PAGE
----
Murphy has been one of the better poster-boys for the so-called fly ball revolution. The theory behind the revolution goes that balls in the air, especially well-struck ones, do the most damage, so swinging hard and aiming for the skies is the way to go. Murphy has embodied that strategy.
Last year with Nationals, Murphy posted just a 36% groundball rate. This year, that’s down to 34%. Nearly every ball Murphy strikes is in the air, and his hard contact rate with the Nats has been an excellent 37%. That means Murphy has been spraying the field with hard hit liners and fly balls.
Consequently, Murphy’s slugging has risen from .422 with the Mets to .588 with the Nationals. His OPS+ in Washington is 153. He legitimately profiles as one of the best left-handed hitters in the league, after years of merely decent hitting in Queens. Now that he’s on his second year of this kind of play, 2016 feels less like a possible aberration and more like a sign that Murphy has morphed into something new and entirely unexpected. Now, starting the All-Star game should be icing on the cake.
Ryan Zimmerman, 1B, Washington Nationals
Zimmerman is a little different than our first two first-time starters. He accumulated 33 career WAR prior to this season. He signed a huge contract as a homegrown star in Washington. He was the face of the Nationals before Stephen Strasburg and Bryce Harper came along. What’s most shocking about his first All-Star start is how far he had to fall before climbing back to the top.
Last season, Zimmerman may have been the worst player in the game. He appeared in 115 games, and managed to record 1.1 wins below replacement. His OPS+ declined for the fourth year in a row, all the way down to 68. That level of ineffectiveness, combined with age and injury, looked likely to submarine his career entirely.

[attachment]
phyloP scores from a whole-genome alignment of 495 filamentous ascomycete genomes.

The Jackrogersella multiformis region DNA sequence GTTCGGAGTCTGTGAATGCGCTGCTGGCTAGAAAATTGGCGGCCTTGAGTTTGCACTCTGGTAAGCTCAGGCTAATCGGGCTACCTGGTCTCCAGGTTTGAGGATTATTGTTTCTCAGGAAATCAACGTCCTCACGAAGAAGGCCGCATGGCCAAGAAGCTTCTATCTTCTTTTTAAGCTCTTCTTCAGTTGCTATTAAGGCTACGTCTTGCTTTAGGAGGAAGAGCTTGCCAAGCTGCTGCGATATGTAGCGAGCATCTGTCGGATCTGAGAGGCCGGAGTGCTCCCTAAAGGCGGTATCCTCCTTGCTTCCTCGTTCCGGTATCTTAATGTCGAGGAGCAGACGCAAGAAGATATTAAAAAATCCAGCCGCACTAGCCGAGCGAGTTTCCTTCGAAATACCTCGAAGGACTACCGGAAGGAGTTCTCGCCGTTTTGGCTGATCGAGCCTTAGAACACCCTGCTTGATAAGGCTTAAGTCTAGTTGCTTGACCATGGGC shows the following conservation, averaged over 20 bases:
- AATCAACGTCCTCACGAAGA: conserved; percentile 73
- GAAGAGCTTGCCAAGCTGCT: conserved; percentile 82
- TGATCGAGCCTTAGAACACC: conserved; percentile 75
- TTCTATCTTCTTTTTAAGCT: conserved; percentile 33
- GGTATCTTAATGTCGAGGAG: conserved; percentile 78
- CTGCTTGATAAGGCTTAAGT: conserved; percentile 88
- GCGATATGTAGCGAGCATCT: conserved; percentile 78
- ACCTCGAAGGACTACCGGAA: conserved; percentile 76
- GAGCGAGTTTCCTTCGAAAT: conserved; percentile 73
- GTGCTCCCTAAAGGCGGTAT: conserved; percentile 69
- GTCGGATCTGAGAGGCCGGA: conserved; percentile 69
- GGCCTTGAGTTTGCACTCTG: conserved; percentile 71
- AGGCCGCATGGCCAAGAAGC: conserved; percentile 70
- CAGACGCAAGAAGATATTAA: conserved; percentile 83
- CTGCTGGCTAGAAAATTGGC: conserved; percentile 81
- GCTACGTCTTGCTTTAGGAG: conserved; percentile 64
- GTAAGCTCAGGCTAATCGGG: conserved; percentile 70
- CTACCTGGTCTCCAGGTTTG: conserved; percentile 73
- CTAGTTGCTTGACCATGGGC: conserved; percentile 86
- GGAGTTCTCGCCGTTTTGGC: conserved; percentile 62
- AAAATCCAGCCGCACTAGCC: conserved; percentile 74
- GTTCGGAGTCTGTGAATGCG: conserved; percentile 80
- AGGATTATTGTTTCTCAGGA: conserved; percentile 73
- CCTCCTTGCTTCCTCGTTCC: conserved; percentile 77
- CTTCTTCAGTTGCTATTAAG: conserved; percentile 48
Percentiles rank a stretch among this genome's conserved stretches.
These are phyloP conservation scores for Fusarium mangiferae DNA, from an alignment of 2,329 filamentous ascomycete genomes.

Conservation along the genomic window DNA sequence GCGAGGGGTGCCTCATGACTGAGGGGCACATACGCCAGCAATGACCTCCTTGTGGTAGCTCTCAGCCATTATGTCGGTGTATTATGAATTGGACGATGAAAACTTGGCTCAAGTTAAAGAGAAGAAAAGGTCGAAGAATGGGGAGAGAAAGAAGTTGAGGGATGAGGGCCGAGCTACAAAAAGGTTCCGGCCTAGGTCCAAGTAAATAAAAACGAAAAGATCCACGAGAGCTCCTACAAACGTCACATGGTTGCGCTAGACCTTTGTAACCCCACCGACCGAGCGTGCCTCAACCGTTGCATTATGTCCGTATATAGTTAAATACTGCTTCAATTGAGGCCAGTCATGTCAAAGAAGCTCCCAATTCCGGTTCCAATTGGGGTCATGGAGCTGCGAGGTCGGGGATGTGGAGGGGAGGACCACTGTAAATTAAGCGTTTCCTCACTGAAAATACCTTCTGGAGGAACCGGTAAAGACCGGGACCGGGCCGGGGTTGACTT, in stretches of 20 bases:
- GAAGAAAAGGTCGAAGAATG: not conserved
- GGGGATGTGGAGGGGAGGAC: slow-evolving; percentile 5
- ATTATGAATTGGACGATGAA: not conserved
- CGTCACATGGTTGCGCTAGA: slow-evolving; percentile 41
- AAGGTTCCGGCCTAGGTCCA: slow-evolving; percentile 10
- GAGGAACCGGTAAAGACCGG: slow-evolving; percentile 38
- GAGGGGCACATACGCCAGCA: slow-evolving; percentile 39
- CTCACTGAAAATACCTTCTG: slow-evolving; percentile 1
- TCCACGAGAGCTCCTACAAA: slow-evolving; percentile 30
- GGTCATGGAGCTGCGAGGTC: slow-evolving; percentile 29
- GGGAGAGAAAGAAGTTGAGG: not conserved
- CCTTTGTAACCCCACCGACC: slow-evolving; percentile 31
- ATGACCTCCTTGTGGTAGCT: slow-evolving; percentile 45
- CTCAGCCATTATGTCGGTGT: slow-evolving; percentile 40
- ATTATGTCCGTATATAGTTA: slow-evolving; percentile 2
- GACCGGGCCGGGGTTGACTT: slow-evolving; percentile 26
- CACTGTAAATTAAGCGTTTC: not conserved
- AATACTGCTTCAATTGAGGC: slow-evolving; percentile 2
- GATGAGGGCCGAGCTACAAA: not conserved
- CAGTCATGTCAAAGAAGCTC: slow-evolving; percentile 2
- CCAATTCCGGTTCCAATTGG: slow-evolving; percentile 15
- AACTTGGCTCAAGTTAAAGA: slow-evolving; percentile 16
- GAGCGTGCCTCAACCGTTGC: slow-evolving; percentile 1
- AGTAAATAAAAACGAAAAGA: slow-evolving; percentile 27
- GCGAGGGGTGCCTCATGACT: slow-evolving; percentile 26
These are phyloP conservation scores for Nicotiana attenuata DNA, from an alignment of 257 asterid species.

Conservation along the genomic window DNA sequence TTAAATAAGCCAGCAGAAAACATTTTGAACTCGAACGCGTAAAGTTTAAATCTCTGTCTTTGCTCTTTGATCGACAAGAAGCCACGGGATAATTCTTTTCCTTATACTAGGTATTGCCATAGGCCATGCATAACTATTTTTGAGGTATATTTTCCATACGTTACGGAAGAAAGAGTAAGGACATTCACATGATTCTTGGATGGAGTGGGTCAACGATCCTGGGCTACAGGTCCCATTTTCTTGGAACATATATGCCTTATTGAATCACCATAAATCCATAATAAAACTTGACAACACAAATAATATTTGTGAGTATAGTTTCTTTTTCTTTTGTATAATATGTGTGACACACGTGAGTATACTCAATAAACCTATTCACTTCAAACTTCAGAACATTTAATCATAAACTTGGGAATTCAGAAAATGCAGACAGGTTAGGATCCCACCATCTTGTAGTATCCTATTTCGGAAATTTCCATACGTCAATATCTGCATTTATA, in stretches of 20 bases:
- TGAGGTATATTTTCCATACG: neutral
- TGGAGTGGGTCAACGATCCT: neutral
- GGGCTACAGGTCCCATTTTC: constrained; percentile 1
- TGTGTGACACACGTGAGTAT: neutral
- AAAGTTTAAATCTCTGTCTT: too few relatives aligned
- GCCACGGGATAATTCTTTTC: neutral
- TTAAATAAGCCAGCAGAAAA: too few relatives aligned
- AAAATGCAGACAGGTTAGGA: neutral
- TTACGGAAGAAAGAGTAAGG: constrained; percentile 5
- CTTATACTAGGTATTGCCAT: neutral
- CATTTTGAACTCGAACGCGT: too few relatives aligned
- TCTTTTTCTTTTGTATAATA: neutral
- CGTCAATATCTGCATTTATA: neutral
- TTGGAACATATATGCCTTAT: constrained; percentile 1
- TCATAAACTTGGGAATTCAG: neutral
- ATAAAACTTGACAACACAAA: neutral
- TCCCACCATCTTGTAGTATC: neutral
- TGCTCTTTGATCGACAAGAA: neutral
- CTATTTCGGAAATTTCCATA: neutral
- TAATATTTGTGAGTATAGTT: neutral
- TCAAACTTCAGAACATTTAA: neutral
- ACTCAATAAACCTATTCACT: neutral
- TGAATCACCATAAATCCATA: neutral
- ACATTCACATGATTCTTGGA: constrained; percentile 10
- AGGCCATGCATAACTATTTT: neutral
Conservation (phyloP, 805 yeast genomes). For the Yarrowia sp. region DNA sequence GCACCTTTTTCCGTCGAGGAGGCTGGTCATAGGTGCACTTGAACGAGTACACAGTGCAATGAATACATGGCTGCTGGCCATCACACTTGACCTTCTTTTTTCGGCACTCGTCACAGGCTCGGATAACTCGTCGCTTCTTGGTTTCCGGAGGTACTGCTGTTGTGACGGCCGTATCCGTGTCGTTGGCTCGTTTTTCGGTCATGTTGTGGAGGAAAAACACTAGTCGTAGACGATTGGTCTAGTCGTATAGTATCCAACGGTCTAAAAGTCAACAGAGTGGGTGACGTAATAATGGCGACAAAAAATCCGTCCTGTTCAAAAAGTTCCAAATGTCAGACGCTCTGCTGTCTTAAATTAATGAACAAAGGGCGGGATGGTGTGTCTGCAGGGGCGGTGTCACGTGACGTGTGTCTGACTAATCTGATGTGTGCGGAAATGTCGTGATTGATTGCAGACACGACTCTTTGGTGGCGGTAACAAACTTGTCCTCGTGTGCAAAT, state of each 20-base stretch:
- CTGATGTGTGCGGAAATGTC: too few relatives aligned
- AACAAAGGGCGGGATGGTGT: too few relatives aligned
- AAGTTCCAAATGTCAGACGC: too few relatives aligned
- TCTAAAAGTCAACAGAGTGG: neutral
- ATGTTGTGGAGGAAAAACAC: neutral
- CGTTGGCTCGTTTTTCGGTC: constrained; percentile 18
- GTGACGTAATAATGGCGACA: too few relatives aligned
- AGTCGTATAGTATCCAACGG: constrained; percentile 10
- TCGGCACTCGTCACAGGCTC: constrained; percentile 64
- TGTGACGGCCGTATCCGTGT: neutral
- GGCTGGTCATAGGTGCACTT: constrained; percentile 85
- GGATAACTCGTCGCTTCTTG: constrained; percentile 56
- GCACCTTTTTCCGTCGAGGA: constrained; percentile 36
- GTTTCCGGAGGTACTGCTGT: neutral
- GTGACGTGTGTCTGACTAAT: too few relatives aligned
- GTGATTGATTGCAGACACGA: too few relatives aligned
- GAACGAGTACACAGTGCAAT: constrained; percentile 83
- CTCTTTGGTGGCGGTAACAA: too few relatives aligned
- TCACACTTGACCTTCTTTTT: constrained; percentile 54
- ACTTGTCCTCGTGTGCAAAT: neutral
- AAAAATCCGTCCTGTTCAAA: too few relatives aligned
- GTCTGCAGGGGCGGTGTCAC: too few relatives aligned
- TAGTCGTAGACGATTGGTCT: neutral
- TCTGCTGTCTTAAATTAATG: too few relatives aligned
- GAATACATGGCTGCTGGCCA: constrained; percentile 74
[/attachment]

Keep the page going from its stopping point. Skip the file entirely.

Instead, Zimmerman’s .330/.373/.610 line is among the best in the game. He’s used an odd combination to get there. Per FanGraphs, he’s swinging at 46% of pitches, the highest rate since his rookie year, and he’s recording an outstanding 41% hard contact rate, a career-best. That can explain his sudden increase in power, but Zimmerman’s managed this while bumping his contact rate up from 77% last year to an above average 80% this year. Zimmerman’s managed to get more aggressive at the plate and hit the ball harder, all while putting the ball in play more, a curious but effective route to success.
At age-32 and coming off a miserable season, it looked like the Nationals might just have to eat the $48 million due to Zimmerman across 2017-2019. They’ll be happy they didn’t. With key players like Adam Eaton and Trea Turner getting injured, Zimmerman’s bat has been and should continue to be vital to a potent Nationals’ lineup. Not bad for a player whose career looked to be hanging on by a thread a few months ago.
This all serves to show that development and decline in baseball aren’t linear. Some players improve in their mid-20’s, peak around age-29, and then decline in their early-to-mid 30s, but most don’t. Some reach the majors as near-finished products, while some take years, or even decades, to find what works best for them. Some top prospects produce right away, while others need a change of scenery or a new coach to hit their groove. These three are just the latest examples of players whose development tracks have been atypical, of players who have shown themselves capable of redefining their careers at later years, to the point that they’ve managed a surprise start at the All-Star game.